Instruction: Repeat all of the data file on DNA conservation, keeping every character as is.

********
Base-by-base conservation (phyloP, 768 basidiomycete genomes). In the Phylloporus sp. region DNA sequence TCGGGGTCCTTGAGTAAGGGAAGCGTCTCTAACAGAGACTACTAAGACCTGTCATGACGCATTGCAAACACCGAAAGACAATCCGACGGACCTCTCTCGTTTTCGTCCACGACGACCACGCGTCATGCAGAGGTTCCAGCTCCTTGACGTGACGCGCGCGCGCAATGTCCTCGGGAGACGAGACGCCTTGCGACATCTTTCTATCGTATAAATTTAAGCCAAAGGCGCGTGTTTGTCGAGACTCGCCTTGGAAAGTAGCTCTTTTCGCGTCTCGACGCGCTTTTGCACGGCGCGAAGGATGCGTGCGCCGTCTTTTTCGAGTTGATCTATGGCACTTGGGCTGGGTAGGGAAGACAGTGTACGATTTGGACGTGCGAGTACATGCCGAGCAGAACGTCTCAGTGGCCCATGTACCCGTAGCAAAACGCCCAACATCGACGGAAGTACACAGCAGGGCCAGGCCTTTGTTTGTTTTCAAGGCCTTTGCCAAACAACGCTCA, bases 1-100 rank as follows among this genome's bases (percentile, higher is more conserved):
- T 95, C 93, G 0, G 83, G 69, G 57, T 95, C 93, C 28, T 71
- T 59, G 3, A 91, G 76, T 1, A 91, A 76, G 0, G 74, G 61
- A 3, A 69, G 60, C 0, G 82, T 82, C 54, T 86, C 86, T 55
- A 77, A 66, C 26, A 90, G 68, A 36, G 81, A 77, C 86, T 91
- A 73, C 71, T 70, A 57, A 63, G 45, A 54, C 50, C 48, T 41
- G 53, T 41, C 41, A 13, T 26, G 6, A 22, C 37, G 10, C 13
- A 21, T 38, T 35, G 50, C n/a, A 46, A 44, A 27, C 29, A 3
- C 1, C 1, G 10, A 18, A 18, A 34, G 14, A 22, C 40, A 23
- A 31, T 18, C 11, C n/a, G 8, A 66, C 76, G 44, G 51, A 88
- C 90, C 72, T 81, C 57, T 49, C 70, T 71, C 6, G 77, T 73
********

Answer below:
Base-by-base conservation (phyloP, 768 basidiomycete genomes). In the Phylloporus sp. region DNA sequence TCGGGGTCCTTGAGTAAGGGAAGCGTCTCTAACAGAGACTACTAAGACCTGTCATGACGCATTGCAAACACCGAAAGACAATCCGACGGACCTCTCTCGTTTTCGTCCACGACGACCACGCGTCATGCAGAGGTTCCAGCTCCTTGACGTGACGCGCGCGCGCAATGTCCTCGGGAGACGAGACGCCTTGCGACATCTTTCTATCGTATAAATTTAAGCCAAAGGCGCGTGTTTGTCGAGACTCGCCTTGGAAAGTAGCTCTTTTCGCGTCTCGACGCGCTTTTGCACGGCGCGAAGGATGCGTGCGCCGTCTTTTTCGAGTTGATCTATGGCACTTGGGCTGGGTAGGGAAGACAGTGTACGATTTGGACGTGCGAGTACATGCCGAGCAGAACGTCTCAGTGGCCCATGTACCCGTAGCAAAACGCCCAACATCGACGGAAGTACACAGCAGGGCCAGGCCTTTGTTTGTTTTCAAGGCCTTTGCCAAACAACGCTCA, bases 1-100 rank as follows among this genome's bases (percentile, higher is more conserved):
- T 95, C 93, G 0, G 83, G 69, G 57, T 95, C 93, C 28, T 71
- T 59, G 3, A 91, G 76, T 1, A 91, A 76, G 0, G 74, G 61
- A 3, A 69, G 60, C 0, G 82, T 82, C 54, T 86, C 86, T 55
- A 77, A 66, C 26, A 90, G 68, A 36, G 81, A 77, C 86, T 91
- A 73, C 71, T 70, A 57, A 63, G 45, A 54, C 50, C 48, T 41
- G 53, T 41, C 41, A 13, T 26, G 6, A 22, C 37, G 10, C 13
- A 21, T 38, T 35, G 50, C n/a, A 46, A 44, A 27, C 29, A 3
- C 1, C 1, G 10, A 18, A 18, A 34, G 14, A 22, C 40, A 23
- A 31, T 18, C 11, C n/a, G 8, A 66, C 76, G 44, G 51, A 88
- C 90, C 72, T 81, C 57, T 49, C 70, T 71, C 6, G 77, T 73